The Fortunate Foundlings, By Eliza Fowler Haywood


It is certain that, setting aside too loose a way of thinking of virtue
and religion, and adhering to that - Page 180
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It Is Certain That, Setting Aside Too Loose A Way Of Thinking Of Virtue And Religion, And Adhering To That

False maxim, that a woman of rank is above censure, Melanthe had many amiable qualities, and as she truly loved

Louisa, was alarmed at her supposed indisposition, which, to conceal the perplexity her mind was in, she still continued to counterfeit, as well as to avoid going to a masquerade, to which they had some days before been invited, and which the present situation of her thoughts left her no relish for.

Melanthe would fain have perswaded her that this diversion would contribute to restoring her; but she entreated to be excused, and the other went without her.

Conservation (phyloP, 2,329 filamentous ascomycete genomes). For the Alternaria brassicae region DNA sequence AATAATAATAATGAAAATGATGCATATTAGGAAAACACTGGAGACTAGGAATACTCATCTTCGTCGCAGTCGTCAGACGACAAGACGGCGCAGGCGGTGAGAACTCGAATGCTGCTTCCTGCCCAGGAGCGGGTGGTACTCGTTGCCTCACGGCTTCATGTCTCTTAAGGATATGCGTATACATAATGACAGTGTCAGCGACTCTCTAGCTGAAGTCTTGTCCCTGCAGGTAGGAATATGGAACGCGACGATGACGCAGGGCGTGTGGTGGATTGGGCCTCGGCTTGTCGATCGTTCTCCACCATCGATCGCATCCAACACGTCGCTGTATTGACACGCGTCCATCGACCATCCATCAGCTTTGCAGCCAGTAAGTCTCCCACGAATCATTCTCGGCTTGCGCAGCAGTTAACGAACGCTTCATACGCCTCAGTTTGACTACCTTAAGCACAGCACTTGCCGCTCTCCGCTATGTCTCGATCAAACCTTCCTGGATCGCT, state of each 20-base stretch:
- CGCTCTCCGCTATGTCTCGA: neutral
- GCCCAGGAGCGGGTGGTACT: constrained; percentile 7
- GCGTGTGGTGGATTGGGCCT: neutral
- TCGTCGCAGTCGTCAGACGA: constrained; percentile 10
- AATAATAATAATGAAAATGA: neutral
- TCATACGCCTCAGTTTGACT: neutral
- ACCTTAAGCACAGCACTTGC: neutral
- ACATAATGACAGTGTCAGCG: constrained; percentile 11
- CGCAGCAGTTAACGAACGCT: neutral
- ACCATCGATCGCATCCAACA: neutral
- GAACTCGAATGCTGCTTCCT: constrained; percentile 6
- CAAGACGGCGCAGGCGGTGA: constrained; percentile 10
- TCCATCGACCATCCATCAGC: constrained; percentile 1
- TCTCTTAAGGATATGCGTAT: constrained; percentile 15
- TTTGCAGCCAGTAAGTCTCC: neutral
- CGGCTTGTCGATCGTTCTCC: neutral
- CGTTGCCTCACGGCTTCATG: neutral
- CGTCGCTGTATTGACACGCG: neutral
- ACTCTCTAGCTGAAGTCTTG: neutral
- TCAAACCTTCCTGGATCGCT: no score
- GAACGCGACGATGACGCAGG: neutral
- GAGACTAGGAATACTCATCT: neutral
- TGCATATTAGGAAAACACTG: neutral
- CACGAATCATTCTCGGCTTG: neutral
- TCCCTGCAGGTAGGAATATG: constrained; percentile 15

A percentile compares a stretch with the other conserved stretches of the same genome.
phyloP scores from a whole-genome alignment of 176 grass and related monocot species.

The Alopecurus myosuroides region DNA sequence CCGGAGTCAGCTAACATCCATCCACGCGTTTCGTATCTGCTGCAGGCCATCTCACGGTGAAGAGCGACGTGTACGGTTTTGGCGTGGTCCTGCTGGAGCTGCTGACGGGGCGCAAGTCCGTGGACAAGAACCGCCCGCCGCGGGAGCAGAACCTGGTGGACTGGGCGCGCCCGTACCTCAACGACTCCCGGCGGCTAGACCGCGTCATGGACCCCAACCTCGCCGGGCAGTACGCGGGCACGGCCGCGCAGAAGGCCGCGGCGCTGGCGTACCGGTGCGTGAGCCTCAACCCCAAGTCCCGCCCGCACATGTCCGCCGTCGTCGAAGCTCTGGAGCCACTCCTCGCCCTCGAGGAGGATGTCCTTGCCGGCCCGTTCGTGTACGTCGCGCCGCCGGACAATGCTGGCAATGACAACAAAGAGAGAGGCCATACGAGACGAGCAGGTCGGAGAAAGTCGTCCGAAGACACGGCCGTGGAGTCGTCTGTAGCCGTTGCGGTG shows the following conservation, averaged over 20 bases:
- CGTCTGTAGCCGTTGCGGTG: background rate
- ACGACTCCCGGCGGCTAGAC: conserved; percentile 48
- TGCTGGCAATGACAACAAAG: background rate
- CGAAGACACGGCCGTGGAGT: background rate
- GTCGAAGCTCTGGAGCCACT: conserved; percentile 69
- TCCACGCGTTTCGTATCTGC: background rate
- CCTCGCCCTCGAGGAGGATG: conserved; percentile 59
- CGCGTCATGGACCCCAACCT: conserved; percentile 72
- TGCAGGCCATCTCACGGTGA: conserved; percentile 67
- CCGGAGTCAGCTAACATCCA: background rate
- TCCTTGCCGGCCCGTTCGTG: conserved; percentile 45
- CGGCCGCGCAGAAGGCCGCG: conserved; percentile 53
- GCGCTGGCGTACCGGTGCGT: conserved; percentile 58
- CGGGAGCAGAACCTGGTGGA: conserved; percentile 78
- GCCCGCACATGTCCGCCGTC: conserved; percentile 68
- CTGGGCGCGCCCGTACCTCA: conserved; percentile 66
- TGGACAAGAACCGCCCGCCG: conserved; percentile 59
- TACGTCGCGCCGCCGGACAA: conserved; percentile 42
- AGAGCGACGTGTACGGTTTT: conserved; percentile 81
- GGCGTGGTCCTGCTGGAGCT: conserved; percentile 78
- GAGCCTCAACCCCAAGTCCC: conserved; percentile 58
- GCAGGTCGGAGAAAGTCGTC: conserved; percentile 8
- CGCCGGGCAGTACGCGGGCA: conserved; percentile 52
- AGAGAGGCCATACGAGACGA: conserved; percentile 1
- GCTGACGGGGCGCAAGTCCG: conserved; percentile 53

Monsieur du Plessis in the mean time having informed the count de Bellfleur, how much it was in vain for him to flatter himself with any hopes of Louisa, that proud and inconstant nobleman was extremely mortified, and said, that since she was so haughty, he was resolved to contrive some way or other to get her into his power, as well out of revenge as inclination. This, the other represented to him, would be a very ungenerous way of proceeding; and said, that as she refused his addresses merely out of a principle of virtue, and not for the sake of a more favoured rival, he ought to content himself; but these arguments were lost on a man whom pride of blood, and an affluence of fortune, had rendered too insolent and head-strong to think any thing reason which opposed his will; and they parted not well satisfied with each other, tho' du Plessis concealed part of the dislike he had of his principles and manner of behaviour, on account of a long friendship between their families, and also as the count was his superior in birth, in years, and in the post he held in the army.

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